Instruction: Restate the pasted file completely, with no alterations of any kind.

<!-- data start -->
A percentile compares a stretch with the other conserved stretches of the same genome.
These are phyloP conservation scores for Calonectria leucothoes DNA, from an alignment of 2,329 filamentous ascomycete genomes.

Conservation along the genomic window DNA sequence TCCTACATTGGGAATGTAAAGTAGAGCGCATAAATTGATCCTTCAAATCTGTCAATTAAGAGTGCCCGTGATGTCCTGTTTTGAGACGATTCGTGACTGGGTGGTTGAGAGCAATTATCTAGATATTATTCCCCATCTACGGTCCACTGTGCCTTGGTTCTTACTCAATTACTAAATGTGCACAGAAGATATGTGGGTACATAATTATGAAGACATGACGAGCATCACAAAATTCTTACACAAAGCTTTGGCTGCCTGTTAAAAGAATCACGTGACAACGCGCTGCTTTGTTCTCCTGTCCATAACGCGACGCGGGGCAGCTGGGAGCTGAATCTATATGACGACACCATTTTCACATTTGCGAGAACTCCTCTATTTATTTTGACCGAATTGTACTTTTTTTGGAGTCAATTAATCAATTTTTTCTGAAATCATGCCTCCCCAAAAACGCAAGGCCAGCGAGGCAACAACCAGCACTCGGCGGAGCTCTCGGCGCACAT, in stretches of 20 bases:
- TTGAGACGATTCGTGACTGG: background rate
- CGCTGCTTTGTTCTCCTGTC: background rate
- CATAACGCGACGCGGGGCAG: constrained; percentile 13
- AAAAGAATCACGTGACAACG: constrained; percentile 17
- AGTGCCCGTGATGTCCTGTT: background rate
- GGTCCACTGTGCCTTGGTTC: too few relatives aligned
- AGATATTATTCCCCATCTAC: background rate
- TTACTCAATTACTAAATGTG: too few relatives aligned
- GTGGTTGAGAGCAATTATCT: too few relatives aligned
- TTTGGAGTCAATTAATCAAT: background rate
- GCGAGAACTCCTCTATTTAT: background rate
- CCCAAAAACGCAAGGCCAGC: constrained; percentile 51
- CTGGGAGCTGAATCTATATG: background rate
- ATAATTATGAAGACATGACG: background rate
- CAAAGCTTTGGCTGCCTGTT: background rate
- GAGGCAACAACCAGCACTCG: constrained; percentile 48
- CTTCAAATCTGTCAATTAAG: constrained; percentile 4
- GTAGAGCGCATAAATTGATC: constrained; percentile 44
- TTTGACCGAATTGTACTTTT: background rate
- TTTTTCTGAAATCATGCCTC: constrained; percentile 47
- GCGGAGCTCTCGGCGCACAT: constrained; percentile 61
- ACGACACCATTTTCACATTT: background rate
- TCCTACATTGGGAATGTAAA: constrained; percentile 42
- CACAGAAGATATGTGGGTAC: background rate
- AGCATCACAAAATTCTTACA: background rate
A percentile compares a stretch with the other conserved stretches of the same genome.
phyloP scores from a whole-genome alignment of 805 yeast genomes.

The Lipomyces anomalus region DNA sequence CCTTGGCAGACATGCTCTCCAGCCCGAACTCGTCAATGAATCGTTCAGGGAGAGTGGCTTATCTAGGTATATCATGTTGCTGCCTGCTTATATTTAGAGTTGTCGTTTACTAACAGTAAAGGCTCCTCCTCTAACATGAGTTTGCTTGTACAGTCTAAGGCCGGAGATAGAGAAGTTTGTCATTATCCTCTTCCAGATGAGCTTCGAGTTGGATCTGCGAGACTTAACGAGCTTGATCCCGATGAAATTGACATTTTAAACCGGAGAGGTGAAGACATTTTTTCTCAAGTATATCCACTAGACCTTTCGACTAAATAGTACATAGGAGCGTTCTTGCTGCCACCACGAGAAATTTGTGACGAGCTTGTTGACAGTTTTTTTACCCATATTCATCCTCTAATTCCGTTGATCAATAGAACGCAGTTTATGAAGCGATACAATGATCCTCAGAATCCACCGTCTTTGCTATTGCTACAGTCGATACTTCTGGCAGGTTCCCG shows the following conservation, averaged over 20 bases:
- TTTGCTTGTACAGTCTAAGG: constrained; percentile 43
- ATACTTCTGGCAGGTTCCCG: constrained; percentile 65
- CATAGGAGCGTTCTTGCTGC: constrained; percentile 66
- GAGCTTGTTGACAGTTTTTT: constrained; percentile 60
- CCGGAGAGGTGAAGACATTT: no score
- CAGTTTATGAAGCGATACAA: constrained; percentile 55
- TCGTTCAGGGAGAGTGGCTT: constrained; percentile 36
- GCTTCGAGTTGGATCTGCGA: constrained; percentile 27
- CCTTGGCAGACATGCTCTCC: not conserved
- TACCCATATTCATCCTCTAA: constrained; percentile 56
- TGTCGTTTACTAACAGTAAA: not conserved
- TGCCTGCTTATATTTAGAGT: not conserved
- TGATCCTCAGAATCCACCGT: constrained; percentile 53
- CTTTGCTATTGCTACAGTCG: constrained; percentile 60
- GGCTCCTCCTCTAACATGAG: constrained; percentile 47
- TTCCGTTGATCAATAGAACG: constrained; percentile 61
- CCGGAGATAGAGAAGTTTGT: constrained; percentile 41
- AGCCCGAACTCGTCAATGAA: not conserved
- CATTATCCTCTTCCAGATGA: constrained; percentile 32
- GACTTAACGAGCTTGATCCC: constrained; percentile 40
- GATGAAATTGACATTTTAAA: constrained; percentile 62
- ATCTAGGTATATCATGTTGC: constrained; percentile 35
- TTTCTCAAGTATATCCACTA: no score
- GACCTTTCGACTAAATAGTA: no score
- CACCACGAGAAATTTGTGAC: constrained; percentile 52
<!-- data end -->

A percentile compares a stretch with the other conserved stretches of the same genome.
These are phyloP conservation scores for Calonectria leucothoes DNA, from an alignment of 2,329 filamentous ascomycete genomes.

Conservation along the genomic window DNA sequence TCCTACATTGGGAATGTAAAGTAGAGCGCATAAATTGATCCTTCAAATCTGTCAATTAAGAGTGCCCGTGATGTCCTGTTTTGAGACGATTCGTGACTGGGTGGTTGAGAGCAATTATCTAGATATTATTCCCCATCTACGGTCCACTGTGCCTTGGTTCTTACTCAATTACTAAATGTGCACAGAAGATATGTGGGTACATAATTATGAAGACATGACGAGCATCACAAAATTCTTACACAAAGCTTTGGCTGCCTGTTAAAAGAATCACGTGACAACGCGCTGCTTTGTTCTCCTGTCCATAACGCGACGCGGGGCAGCTGGGAGCTGAATCTATATGACGACACCATTTTCACATTTGCGAGAACTCCTCTATTTATTTTGACCGAATTGTACTTTTTTTGGAGTCAATTAATCAATTTTTTCTGAAATCATGCCTCCCCAAAAACGCAAGGCCAGCGAGGCAACAACCAGCACTCGGCGGAGCTCTCGGCGCACAT, in stretches of 20 bases:
- TTGAGACGATTCGTGACTGG: background rate
- CGCTGCTTTGTTCTCCTGTC: background rate
- CATAACGCGACGCGGGGCAG: constrained; percentile 13
- AAAAGAATCACGTGACAACG: constrained; percentile 17
- AGTGCCCGTGATGTCCTGTT: background rate
- GGTCCACTGTGCCTTGGTTC: too few relatives aligned
- AGATATTATTCCCCATCTAC: background rate
- TTACTCAATTACTAAATGTG: too few relatives aligned
- GTGGTTGAGAGCAATTATCT: too few relatives aligned
- TTTGGAGTCAATTAATCAAT: background rate
- GCGAGAACTCCTCTATTTAT: background rate
- CCCAAAAACGCAAGGCCAGC: constrained; percentile 51
- CTGGGAGCTGAATCTATATG: background rate
- ATAATTATGAAGACATGACG: background rate
- CAAAGCTTTGGCTGCCTGTT: background rate
- GAGGCAACAACCAGCACTCG: constrained; percentile 48
- CTTCAAATCTGTCAATTAAG: constrained; percentile 4
- GTAGAGCGCATAAATTGATC: constrained; percentile 44
- TTTGACCGAATTGTACTTTT: background rate
- TTTTTCTGAAATCATGCCTC: constrained; percentile 47
- GCGGAGCTCTCGGCGCACAT: constrained; percentile 61
- ACGACACCATTTTCACATTT: background rate
- TCCTACATTGGGAATGTAAA: constrained; percentile 42
- CACAGAAGATATGTGGGTAC: background rate
- AGCATCACAAAATTCTTACA: background rate
A percentile compares a stretch with the other conserved stretches of the same genome.
phyloP scores from a whole-genome alignment of 805 yeast genomes.

The Lipomyces anomalus region DNA sequence CCTTGGCAGACATGCTCTCCAGCCCGAACTCGTCAATGAATCGTTCAGGGAGAGTGGCTTATCTAGGTATATCATGTTGCTGCCTGCTTATATTTAGAGTTGTCGTTTACTAACAGTAAAGGCTCCTCCTCTAACATGAGTTTGCTTGTACAGTCTAAGGCCGGAGATAGAGAAGTTTGTCATTATCCTCTTCCAGATGAGCTTCGAGTTGGATCTGCGAGACTTAACGAGCTTGATCCCGATGAAATTGACATTTTAAACCGGAGAGGTGAAGACATTTTTTCTCAAGTATATCCACTAGACCTTTCGACTAAATAGTACATAGGAGCGTTCTTGCTGCCACCACGAGAAATTTGTGACGAGCTTGTTGACAGTTTTTTTACCCATATTCATCCTCTAATTCCGTTGATCAATAGAACGCAGTTTATGAAGCGATACAATGATCCTCAGAATCCACCGTCTTTGCTATTGCTACAGTCGATACTTCTGGCAGGTTCCCG shows the following conservation, averaged over 20 bases:
- TTTGCTTGTACAGTCTAAGG: constrained; percentile 43
- ATACTTCTGGCAGGTTCCCG: constrained; percentile 65
- CATAGGAGCGTTCTTGCTGC: constrained; percentile 66
- GAGCTTGTTGACAGTTTTTT: constrained; percentile 60
- CCGGAGAGGTGAAGACATTT: no score
- CAGTTTATGAAGCGATACAA: constrained; percentile 55
- TCGTTCAGGGAGAGTGGCTT: constrained; percentile 36
- GCTTCGAGTTGGATCTGCGA: constrained; percentile 27
- CCTTGGCAGACATGCTCTCC: not conserved
- TACCCATATTCATCCTCTAA: constrained; percentile 56
- TGTCGTTTACTAACAGTAAA: not conserved
- TGCCTGCTTATATTTAGAGT: not conserved
- TGATCCTCAGAATCCACCGT: constrained; percentile 53
- CTTTGCTATTGCTACAGTCG: constrained; percentile 60
- GGCTCCTCCTCTAACATGAG: constrained; percentile 47
- TTCCGTTGATCAATAGAACG: constrained; percentile 61
- CCGGAGATAGAGAAGTTTGT: constrained; percentile 41
- AGCCCGAACTCGTCAATGAA: not conserved
- CATTATCCTCTTCCAGATGA: constrained; percentile 32
- GACTTAACGAGCTTGATCCC: constrained; percentile 40
- GATGAAATTGACATTTTAAA: constrained; percentile 62
- ATCTAGGTATATCATGTTGC: constrained; percentile 35
- TTTCTCAAGTATATCCACTA: no score
- GACCTTTCGACTAAATAGTA: no score
- CACCACGAGAAATTTGTGAC: constrained; percentile 52